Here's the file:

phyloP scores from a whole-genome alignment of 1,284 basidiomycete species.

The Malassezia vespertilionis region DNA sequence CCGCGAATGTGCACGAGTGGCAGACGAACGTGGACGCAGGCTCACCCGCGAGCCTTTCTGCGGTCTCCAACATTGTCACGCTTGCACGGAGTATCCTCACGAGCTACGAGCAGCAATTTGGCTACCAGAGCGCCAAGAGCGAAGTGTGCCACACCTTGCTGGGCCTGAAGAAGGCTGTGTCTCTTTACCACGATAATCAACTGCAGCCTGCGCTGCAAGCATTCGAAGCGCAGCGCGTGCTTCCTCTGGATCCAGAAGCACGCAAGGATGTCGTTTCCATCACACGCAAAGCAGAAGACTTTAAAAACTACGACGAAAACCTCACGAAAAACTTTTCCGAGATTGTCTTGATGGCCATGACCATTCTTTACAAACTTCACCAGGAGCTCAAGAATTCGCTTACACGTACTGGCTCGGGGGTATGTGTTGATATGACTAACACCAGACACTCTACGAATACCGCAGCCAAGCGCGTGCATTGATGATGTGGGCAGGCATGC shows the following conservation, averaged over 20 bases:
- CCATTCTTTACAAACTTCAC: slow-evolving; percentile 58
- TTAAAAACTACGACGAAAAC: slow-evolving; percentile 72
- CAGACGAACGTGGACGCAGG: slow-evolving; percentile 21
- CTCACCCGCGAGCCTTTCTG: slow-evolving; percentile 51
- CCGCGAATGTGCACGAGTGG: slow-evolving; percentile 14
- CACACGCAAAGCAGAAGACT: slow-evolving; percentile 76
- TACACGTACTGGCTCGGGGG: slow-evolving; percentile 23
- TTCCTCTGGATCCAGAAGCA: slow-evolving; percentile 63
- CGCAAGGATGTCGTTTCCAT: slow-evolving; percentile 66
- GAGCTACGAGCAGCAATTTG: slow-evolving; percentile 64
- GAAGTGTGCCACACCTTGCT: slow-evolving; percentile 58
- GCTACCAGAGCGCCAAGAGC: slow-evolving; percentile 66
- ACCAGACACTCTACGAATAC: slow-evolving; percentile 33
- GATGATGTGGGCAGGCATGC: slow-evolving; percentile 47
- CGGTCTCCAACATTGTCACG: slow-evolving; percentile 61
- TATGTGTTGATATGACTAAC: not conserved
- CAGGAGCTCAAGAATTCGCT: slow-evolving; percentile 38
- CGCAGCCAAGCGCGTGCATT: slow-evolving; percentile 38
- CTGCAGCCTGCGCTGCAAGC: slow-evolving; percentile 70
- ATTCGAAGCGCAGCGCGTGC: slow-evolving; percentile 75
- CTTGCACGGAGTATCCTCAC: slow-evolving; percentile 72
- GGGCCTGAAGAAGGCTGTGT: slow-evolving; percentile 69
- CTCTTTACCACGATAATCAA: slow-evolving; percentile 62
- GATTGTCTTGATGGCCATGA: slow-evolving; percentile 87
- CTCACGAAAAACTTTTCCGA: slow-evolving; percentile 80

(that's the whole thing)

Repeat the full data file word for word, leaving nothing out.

phyloP scores from a whole-genome alignment of 1,284 basidiomycete species.

The Malassezia vespertilionis region DNA sequence CCGCGAATGTGCACGAGTGGCAGACGAACGTGGACGCAGGCTCACCCGCGAGCCTTTCTGCGGTCTCCAACATTGTCACGCTTGCACGGAGTATCCTCACGAGCTACGAGCAGCAATTTGGCTACCAGAGCGCCAAGAGCGAAGTGTGCCACACCTTGCTGGGCCTGAAGAAGGCTGTGTCTCTTTACCACGATAATCAACTGCAGCCTGCGCTGCAAGCATTCGAAGCGCAGCGCGTGCTTCCTCTGGATCCAGAAGCACGCAAGGATGTCGTTTCCATCACACGCAAAGCAGAAGACTTTAAAAACTACGACGAAAACCTCACGAAAAACTTTTCCGAGATTGTCTTGATGGCCATGACCATTCTTTACAAACTTCACCAGGAGCTCAAGAATTCGCTTACACGTACTGGCTCGGGGGTATGTGTTGATATGACTAACACCAGACACTCTACGAATACCGCAGCCAAGCGCGTGCATTGATGATGTGGGCAGGCATGC shows the following conservation, averaged over 20 bases:
- CCATTCTTTACAAACTTCAC: slow-evolving; percentile 58
- TTAAAAACTACGACGAAAAC: slow-evolving; percentile 72
- CAGACGAACGTGGACGCAGG: slow-evolving; percentile 21
- CTCACCCGCGAGCCTTTCTG: slow-evolving; percentile 51
- CCGCGAATGTGCACGAGTGG: slow-evolving; percentile 14
- CACACGCAAAGCAGAAGACT: slow-evolving; percentile 76
- TACACGTACTGGCTCGGGGG: slow-evolving; percentile 23
- TTCCTCTGGATCCAGAAGCA: slow-evolving; percentile 63
- CGCAAGGATGTCGTTTCCAT: slow-evolving; percentile 66
- GAGCTACGAGCAGCAATTTG: slow-evolving; percentile 64
- GAAGTGTGCCACACCTTGCT: slow-evolving; percentile 58
- GCTACCAGAGCGCCAAGAGC: slow-evolving; percentile 66
- ACCAGACACTCTACGAATAC: slow-evolving; percentile 33
- GATGATGTGGGCAGGCATGC: slow-evolving; percentile 47
- CGGTCTCCAACATTGTCACG: slow-evolving; percentile 61
- TATGTGTTGATATGACTAAC: not conserved
- CAGGAGCTCAAGAATTCGCT: slow-evolving; percentile 38
- CGCAGCCAAGCGCGTGCATT: slow-evolving; percentile 38
- CTGCAGCCTGCGCTGCAAGC: slow-evolving; percentile 70
- ATTCGAAGCGCAGCGCGTGC: slow-evolving; percentile 75
- CTTGCACGGAGTATCCTCAC: slow-evolving; percentile 72
- GGGCCTGAAGAAGGCTGTGT: slow-evolving; percentile 69
- CTCTTTACCACGATAATCAA: slow-evolving; percentile 62
- GATTGTCTTGATGGCCATGA: slow-evolving; percentile 87
- CTCACGAAAAACTTTTCCGA: slow-evolving; percentile 80